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n. pl. Mid·rash·im (mĭd-rô′shĭm, mĭd′rä-shēm′)
Any of a group of Jewish commentaries on the Hebrew Scriptures compiled between ad 200 and 1200 and based on exegesis, parable, and haggadic legend.
[Hebrew midrāš, commentary, explanation, Midrash, from dāraš, to seek, study; see drš in Semitic roots.]
American Heritage® Dictionary of the English Language, Fifth Edition. Copyright © 2016 by Houghton Mifflin Harcourt Publishing Company. Published by Houghton Mifflin Harcourt Publishing Company. All rights reserved.
midrash(ˈmɪdræʃ; Hebrew miˈdraʃ)
n, pl midrashim (mɪˈdrɔʃɪm; Hebrew midraˈʃim)
1. (Judaism) a homily on a scriptural passage derived by traditional Jewish exegetical methods and consisting usually of embellishment of the scriptural narrative
2. (Judaism) one of a number of collections of such homilies composed between 400 and 1200 ad
[C17: from Hebrew: commentary, from darash to search]
Collins English Dictionary – Complete and Unabridged, 12th Edition 2014 © HarperCollins Publishers 1991, 1994, 1998, 2000, 2003, 2006, 2007, 2009, 2011, 2014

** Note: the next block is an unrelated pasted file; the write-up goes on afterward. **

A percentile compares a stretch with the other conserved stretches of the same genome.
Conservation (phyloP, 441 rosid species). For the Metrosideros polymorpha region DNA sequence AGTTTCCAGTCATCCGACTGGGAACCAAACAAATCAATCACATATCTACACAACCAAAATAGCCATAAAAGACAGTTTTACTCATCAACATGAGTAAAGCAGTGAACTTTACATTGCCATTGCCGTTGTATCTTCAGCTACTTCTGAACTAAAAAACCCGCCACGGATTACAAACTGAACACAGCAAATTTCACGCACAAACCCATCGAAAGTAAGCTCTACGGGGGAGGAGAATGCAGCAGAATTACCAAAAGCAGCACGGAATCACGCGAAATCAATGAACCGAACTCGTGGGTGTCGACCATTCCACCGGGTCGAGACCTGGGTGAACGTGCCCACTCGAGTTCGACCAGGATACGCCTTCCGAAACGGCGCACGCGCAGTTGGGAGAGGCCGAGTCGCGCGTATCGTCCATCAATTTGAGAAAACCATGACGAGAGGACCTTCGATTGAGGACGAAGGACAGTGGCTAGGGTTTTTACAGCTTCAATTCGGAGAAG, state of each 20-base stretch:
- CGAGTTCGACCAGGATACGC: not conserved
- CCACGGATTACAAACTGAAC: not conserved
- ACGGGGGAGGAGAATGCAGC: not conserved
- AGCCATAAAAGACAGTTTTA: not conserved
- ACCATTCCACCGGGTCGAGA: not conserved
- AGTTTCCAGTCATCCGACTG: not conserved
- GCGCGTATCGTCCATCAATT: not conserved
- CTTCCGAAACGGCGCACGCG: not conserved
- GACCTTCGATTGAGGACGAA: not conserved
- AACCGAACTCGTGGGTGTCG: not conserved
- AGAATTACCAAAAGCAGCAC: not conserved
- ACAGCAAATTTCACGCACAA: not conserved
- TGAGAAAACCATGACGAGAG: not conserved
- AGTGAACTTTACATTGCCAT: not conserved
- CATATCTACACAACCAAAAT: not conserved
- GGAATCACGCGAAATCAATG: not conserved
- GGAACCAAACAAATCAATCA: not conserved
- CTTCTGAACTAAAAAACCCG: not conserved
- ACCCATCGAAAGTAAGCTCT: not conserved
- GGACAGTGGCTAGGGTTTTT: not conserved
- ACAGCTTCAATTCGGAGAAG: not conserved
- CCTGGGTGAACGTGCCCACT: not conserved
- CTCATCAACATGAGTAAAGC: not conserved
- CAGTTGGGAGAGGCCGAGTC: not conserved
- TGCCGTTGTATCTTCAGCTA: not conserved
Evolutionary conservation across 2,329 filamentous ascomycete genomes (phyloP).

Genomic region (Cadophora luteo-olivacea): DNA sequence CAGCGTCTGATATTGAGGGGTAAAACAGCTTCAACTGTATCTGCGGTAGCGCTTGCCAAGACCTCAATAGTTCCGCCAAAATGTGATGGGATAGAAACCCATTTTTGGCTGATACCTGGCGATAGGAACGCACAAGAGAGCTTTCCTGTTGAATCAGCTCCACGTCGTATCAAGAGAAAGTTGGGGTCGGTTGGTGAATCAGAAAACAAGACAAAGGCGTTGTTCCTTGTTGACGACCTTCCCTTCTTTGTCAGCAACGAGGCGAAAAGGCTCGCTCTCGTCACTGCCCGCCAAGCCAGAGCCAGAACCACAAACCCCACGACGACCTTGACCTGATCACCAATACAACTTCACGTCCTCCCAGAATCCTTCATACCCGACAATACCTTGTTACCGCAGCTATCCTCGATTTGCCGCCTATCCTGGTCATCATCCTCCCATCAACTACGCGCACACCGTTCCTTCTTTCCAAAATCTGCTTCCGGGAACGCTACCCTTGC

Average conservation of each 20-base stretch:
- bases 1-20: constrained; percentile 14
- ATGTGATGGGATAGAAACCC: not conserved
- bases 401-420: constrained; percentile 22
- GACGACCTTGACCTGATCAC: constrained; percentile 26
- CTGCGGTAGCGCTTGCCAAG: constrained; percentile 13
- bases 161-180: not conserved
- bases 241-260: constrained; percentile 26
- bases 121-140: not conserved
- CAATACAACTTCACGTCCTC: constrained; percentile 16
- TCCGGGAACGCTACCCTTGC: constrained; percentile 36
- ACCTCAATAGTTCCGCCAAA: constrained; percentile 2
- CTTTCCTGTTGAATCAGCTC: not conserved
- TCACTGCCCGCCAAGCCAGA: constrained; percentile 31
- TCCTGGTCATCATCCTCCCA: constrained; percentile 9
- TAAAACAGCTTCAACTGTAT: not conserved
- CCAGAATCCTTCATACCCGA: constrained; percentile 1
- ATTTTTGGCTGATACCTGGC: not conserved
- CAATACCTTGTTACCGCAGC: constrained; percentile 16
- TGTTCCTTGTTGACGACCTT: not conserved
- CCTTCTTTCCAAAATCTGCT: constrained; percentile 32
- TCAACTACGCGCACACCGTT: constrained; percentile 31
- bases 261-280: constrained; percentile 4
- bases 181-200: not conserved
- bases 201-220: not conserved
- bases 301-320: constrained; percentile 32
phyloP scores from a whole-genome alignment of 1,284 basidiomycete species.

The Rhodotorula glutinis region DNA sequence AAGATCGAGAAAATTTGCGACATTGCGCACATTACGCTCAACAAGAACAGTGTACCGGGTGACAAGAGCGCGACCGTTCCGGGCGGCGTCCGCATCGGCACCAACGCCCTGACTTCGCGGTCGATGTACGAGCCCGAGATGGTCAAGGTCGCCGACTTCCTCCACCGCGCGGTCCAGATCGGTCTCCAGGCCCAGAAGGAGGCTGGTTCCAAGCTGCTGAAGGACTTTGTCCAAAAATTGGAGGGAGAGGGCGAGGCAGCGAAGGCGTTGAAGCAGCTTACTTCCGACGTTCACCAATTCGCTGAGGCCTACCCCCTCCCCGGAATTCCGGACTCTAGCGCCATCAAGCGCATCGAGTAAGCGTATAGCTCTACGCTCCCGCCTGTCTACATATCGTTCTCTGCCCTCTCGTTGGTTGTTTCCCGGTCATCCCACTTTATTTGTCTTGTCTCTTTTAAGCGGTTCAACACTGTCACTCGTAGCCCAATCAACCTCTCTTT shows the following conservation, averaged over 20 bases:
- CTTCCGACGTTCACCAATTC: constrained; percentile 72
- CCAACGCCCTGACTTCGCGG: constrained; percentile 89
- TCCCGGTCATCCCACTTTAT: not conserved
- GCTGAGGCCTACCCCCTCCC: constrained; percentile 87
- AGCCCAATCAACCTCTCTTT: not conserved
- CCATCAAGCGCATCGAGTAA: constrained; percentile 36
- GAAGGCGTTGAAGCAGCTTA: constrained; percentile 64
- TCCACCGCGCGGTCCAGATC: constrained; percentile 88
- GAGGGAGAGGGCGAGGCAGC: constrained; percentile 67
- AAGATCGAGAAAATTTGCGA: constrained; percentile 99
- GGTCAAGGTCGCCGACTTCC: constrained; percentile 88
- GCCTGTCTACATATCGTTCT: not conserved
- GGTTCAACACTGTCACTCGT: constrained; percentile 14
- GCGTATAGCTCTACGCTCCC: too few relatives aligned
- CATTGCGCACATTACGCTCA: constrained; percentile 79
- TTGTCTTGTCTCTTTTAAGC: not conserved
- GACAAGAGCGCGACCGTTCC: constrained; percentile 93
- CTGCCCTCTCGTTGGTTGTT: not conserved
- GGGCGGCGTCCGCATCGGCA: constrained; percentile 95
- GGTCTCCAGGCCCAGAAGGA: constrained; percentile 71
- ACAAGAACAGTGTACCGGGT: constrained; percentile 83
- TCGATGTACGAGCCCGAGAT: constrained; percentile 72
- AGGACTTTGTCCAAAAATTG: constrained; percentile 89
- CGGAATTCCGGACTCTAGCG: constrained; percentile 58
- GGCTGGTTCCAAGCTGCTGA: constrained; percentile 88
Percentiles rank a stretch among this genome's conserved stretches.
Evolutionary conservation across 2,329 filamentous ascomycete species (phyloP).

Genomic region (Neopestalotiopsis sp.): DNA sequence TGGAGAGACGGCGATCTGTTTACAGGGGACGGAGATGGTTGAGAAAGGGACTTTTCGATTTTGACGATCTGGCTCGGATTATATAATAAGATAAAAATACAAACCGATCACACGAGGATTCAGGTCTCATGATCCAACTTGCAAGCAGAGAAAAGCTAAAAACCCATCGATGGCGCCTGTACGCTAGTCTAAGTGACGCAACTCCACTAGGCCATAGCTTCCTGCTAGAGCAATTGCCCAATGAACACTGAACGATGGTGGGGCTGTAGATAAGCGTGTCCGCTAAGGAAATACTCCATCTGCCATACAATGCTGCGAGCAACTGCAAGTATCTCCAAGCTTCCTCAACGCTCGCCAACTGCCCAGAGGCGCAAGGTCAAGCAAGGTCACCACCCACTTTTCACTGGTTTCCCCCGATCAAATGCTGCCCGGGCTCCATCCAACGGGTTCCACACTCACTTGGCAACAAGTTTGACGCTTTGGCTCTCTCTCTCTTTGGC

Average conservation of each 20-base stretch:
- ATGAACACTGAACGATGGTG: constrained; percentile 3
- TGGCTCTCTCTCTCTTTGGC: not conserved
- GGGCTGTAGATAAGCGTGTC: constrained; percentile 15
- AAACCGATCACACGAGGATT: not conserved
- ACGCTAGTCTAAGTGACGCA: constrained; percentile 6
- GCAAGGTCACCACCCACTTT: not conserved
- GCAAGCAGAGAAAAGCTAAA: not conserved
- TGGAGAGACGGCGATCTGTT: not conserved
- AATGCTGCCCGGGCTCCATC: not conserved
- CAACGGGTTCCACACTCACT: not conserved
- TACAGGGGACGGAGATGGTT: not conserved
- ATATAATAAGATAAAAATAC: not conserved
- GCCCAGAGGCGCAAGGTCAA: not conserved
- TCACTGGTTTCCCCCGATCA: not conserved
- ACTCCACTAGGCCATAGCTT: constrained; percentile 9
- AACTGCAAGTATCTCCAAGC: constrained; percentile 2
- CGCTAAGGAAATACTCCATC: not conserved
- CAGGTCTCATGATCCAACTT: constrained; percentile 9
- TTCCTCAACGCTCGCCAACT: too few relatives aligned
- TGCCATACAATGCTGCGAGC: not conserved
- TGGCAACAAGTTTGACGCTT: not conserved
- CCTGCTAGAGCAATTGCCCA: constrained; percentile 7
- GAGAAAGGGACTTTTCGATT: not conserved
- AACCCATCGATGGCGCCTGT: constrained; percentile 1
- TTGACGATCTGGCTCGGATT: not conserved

n., pl. mid•ra•shim (ˌmi drɑˈʃim)
mid•ra•shoth, mid•ra•shot (ˌmi drɑˈʃɔt)
1. an early Jewish interpretation of or commentary on a Biblical text.
2. (cap.) a collection of such commentaries, esp. those written in the first ten centuries A.D.
[1605–15; < Hebrew midrāsh literally, exposition]
mid•rash•ic (mɪdˈræʃ ɪk) adj.
Random House Kernerman Webster's College Dictionary, © 2010 K Dictionaries Ltd. Copyright 2005, 1997, 1991 by Random House, Inc. All rights reserved.
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|Noun||1.||Midrash - (Judaism) an ancient commentary on part of the Hebrew scriptures that is based on Jewish methods of interpretation and attached to the biblical text|
Judaism - the monotheistic religion of the Jews having its spiritual and ethical principles embodied chiefly in the Torah and in the Talmud
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